Tuesday, September 3, 2013

Turks and Arabs Going Nowhere By Ghassan Kadi Sept 2011

Turks and Arabs Going Nowhere

September 18, 2011
By Ghassan Kadi
The relationship between Turks and Arabs is not any less arduous than that between Sunnis and Shiites. The traditional regional cultures however deal with such issues by ignoring them rather than confronting them.
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For centuries leading up the World War One, Turkey has been the pumping heart of the Orient. WW I was a sad and sorrowful calamity. It reshaped the world in many ways. The Austrian Empire was perhaps the biggest loser of all warring nations. Had it not been for the military and strategic genius of Ataturk, the fate of Turkey would probably have been as bad as that of Austria. The Ottomans might have lost World War One but, the young Ataturk’s Turkey came out victorious and Ataturk had the battle of Çanakkale (Gallipoli) to substantiate the victory claim. That victory however, came with huge changes and costs within and outside the borders of Turkey.
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Just prior to World War One, the Arab-Turkish partnership was wearing thin. Nationalism was on the rise in the Arab World. In this atmosphere, many believed the Ottomans were abusing the Islamic brotherhood that united them with Arabs, treating them as subjects of colonies rather than brothers of a greater Islamic empire.
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The Arab world at that time was in dire need of infrastructure, schools, universities, medical facilities and all forms of industrialization and development. In this respect the gap between it and Europe was ever widening. Arab nationalists blamed this gap on Turkey and began to evoke anti-Turkish sentiments that eventually culminated in the infamous alliance between Sharif Hussein and Britain with Lawrence of Arabia as the mediator. Whether or not Lawrence himself was mislead by his superiors as some historians argue, what is important to note is that Britain promised the Arabs independence if they rebelled against Turkey. What they received in return was Western rule that came with a gift; Israel.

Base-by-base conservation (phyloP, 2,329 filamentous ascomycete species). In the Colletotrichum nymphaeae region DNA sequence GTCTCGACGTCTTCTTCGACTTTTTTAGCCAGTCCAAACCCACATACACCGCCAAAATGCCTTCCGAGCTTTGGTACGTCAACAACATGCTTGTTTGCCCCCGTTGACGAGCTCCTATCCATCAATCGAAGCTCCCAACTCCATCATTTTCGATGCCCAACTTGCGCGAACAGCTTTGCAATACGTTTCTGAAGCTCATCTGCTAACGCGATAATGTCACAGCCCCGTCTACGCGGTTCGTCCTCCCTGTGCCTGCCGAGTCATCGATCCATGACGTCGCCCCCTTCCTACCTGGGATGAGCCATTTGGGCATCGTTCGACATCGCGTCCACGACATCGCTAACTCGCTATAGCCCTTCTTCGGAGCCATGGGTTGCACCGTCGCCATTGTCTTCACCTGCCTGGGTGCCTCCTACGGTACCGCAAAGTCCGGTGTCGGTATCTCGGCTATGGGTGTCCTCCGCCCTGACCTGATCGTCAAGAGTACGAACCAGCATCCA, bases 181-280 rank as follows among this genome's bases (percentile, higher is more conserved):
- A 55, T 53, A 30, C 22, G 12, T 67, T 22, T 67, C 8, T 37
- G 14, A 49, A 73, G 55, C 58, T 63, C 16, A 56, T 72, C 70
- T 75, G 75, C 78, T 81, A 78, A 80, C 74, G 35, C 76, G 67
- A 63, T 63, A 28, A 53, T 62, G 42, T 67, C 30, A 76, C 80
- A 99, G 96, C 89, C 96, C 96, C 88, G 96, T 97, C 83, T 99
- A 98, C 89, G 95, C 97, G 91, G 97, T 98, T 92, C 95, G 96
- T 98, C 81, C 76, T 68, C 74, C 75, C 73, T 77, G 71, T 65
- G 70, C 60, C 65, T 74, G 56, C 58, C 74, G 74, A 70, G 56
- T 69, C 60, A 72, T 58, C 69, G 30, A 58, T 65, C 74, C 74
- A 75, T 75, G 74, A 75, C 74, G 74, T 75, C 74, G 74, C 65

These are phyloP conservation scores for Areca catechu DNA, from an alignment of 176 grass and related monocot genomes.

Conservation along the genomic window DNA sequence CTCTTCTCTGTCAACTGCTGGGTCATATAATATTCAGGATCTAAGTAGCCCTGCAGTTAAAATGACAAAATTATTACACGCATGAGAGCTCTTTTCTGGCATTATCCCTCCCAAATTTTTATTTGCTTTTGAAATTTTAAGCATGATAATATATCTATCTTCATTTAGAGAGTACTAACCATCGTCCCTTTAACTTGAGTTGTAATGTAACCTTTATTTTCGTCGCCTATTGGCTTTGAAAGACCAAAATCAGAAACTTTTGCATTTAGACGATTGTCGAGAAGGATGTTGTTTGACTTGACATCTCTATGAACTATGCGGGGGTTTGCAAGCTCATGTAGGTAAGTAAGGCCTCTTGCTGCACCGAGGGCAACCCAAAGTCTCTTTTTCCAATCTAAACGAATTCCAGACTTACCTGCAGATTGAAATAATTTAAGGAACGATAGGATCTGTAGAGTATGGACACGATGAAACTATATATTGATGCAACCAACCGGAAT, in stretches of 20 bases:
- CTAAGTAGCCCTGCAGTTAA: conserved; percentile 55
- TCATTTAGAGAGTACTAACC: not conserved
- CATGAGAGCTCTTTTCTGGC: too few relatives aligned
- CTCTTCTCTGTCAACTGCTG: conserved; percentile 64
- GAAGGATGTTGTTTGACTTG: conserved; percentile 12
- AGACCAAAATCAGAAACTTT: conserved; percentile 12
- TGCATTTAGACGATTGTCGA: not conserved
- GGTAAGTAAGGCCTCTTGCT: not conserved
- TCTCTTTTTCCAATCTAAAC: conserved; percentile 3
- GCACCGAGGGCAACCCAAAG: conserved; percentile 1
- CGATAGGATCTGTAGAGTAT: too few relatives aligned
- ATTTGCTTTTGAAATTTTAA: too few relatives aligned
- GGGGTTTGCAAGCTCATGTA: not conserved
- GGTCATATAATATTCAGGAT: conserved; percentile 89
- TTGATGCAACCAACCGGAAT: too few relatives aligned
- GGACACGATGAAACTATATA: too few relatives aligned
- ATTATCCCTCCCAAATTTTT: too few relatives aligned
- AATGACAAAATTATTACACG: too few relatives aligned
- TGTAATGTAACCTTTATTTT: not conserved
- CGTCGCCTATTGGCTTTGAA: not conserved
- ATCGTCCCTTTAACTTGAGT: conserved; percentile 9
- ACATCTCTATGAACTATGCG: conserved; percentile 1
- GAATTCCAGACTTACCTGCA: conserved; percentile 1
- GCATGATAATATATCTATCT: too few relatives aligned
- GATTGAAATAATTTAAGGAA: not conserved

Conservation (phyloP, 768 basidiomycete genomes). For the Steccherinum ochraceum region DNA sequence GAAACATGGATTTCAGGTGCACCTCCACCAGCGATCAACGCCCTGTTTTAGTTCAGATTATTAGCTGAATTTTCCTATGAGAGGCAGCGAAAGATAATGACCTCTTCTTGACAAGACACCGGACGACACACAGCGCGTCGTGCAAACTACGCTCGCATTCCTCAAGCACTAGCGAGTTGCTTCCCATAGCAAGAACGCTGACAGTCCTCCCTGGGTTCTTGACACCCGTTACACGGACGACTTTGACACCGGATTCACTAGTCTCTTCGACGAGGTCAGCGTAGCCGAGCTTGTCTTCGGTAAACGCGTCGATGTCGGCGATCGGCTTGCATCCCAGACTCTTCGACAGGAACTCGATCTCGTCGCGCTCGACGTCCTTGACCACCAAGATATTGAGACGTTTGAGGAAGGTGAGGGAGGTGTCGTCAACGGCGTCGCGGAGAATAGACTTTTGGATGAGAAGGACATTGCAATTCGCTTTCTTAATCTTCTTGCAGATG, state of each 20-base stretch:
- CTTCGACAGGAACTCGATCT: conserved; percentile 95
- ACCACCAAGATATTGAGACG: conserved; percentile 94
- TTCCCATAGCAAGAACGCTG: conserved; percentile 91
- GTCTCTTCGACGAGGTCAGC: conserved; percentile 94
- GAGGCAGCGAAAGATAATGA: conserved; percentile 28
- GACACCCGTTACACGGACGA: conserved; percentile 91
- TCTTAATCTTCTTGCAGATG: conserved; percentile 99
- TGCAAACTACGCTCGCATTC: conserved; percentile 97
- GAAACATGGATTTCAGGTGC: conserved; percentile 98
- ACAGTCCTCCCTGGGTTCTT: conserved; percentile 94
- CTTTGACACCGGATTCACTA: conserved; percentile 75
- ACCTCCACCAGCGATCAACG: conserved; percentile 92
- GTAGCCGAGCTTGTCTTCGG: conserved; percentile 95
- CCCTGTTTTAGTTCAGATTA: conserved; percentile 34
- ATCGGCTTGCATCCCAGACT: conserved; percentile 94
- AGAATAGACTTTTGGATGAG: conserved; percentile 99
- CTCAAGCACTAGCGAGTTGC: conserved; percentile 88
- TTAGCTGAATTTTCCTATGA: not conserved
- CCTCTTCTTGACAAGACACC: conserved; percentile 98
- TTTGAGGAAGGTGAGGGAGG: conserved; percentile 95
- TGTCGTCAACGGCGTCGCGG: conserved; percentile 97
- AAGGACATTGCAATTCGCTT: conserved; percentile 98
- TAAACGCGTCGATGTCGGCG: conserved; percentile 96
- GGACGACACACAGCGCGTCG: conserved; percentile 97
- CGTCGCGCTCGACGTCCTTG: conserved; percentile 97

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Modern Turkey was unable to forget and forgive this Arab treachery of re-bunking with the Christian British against their Muslim Turkish brothers. Reciprocally, the Arabs could not forget and forgive the Turks for treating them as subjects. Ataturk’s effort of turning the young nation into a modern state was regarded by the Muslim Arabs as actions akin to being anti-Islamic and anti-Arab.
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The border dispute between Syria and Turkey was another sticking point and continues to be unresolved. The relationship between the two countries was close to flashpoint in recent times.
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Amongst the political rubble, Arabs to-date, remember with admiration that Turkey rejected the establishment of Israel at the time when Palestine was included in its great empire. And, despite their Western outlooks and aspirations, Turkish people remained staunch Muslims. Somehow, the two peoples remained enchanted with each other at a much deeper level that went well beyond politics but truly within the norms of their history and geography.
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On a wider arena, a cynical look at the Turkey’s position indicates that Turkey’s inclusion in NATO was NATO’s gain, not Turkey’s. Perhaps, during the Cold War era, Turkey felt it needed an alliance such as NATO, but with the demise of the USSR, the only thing that NATO could bring to Turkey was a foot in the door to the European Union. The EU however has given Turkey little more than promises and obstacles. Ironically, the EU that favoured Greece against the weak economy of Turkey three decades ago has to now bail out Greece time after time at a time when Turkey has grown to become the world’s sixteenth largest economy.
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To ignore that Turkey is on the rise again as a regional giant is not possible.
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On Turkey’s other doorstep however, are other nations, many of which appear to be giving up on the empty promises of the West. These are Muslim nations with huge wealth, similar cuisine and, not to forget, a great passion for real coffee. Despite decades of luke-warm political interaction, Arabs continued to look up to Turkey, expecting it to take a leading regional role. It is rather ironic that policy makers in Turkey were totally blind to this and, instead of turning their eyes to where red carpets would unroll for them, they were adamant to pursue the EU who shunned them.